TPU tubes are gaining attention as the third force in bicycle tires. We summarize its features, advantages and disadvantages of using it on road bikes and MTBs, and major manufacturers.
Table of contents
Steering tube standard
The first thing to check is that the steering tube standard matches.
The steering tube is the part of the frame that connects the head tube to the suspension fork. It is also called a steering column or fork column.
Steering tube standards must take two things into consideration: thickness and shape.
If the two steering tube standards do not match perfectly in the head tube and suspension steering tube, they will not mesh and cannot be mounted on the frame.
In other words, if you buy a suspension fork with a different standard, it is game over.
Therefore, you should definitely check the steering tube standard on the spec sheet of your bike. If you don’t see it on the spec sheet, contact the MTB manufacturer to find out the specific standard.
If you do not get a response from the manufacturer, you can also look for the suspension fork specs on the website of the manufacturer of the suspension fork currently installed.
Steering Tube Thickness Standards
The three major steering tube thicknesses for current MTB forks are as follows
- 1 1/8 inch
- 1.5 inch
- 1 1/2 inches
If these thicknesses do not match, the bearings that come with the frame that attach to the head tube will not be able to be installed, making it impossible to ride.
The steering tube is also the mounting standard for the stem, so if it changes, the stem will also need to be replaced.
Steering tube shape standards
In addition to the thickness of the steering tube, the shape of the tube is also very important.
There are two types of steering tube shapes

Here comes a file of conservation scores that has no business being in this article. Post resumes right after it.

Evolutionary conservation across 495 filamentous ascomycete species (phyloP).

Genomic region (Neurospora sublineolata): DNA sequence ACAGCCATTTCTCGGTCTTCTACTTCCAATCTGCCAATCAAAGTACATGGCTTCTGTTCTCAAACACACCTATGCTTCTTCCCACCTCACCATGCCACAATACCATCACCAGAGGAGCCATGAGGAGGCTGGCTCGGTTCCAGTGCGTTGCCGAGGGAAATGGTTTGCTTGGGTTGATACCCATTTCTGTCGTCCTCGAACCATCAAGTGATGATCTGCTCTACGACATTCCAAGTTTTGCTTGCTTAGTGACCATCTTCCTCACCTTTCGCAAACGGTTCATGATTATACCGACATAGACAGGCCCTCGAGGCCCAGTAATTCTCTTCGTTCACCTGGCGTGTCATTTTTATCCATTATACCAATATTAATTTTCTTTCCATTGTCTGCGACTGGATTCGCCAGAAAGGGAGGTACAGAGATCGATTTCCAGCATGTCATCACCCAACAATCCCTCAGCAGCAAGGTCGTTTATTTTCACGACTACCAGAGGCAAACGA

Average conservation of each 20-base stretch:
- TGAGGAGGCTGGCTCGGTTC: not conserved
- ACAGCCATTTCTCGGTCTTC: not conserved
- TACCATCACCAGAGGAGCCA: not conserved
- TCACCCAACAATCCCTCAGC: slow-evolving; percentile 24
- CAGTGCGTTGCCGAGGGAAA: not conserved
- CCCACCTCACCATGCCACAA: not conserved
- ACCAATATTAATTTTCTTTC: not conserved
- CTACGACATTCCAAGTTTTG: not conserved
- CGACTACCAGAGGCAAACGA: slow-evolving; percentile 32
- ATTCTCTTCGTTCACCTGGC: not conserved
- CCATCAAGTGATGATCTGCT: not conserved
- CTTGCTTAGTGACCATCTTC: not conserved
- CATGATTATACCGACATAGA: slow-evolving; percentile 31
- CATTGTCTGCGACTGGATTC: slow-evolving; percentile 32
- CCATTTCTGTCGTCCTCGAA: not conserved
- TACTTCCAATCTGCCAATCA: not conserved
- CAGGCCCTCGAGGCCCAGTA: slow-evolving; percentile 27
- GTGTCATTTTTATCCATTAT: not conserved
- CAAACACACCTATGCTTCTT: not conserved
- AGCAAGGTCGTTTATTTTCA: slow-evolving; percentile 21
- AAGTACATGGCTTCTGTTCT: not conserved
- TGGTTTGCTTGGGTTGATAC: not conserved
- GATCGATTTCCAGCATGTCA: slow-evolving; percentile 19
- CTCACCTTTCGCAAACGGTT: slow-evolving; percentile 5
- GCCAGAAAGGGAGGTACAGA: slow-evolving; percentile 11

- straight “straight type
- tapered, which is thicker at the bottom and thinner at the top
Today, the tapered type is the most common.
In the case of tapered, the pattern is often 1.5” thick at the bottom of the top tube and 1 1/8" at the top of the top tube, but note that this varies from product to product.
Once the steering tube standards are compatible, the suspension to be replaced can be mounted on the frame, so the next important thing to check is the wheel standard.
The following three points are important for wheel compatibility. 1.
- end width
- shaft end system
- tire size
Suspension forks and wheels that do not match these three points cannot be mounted (except for smaller tire sizes)
The “end standard” is also the standard for MTB wheels.
Specifically, the following three must match perfectly
- shaft thickness
- shaft length
- shaft mounting method
If even one of these is different, the wheel will not be able to be mounted.
Most suspension forks for MTB sold today are “boost standard” 15 x 110mm thru-axle type, so if you are replacing a non-boost standard suspension fork, you will not be able to use your current wheels.
For more information on MTB end standards, please read the following article.
This is relatively easy since you can choose the same size as the one already on the body.
There is an option to “choose a different size” such as installing a 29er suspension fork on a smaller frame (e.g. 27.5), but it is risky because the fork length is different, resulting in an extremely upright style.
On the other hand, if the frame and suspension fork are designed for a larger size frame such as a 29er, it is a common customization to change the wheels to 27.5 (650B) to upgrade the bike to a smaller size.
The last thing to check is brake specifications. If brakes cannot be installed, the MTB will not be able to “stop when it goes forward”.
There are two main types of brake standards for MTBs
- disc brakes
Most MTBs today have disc brakes. As long as the corresponding brake type is the same, it is basically possible to install brakes.
However, there is also a standard for the mounting method (mounting standard) of bicycle disc brakes.
If the mounting standard changes, you will need to buy a new brake or mount adapter.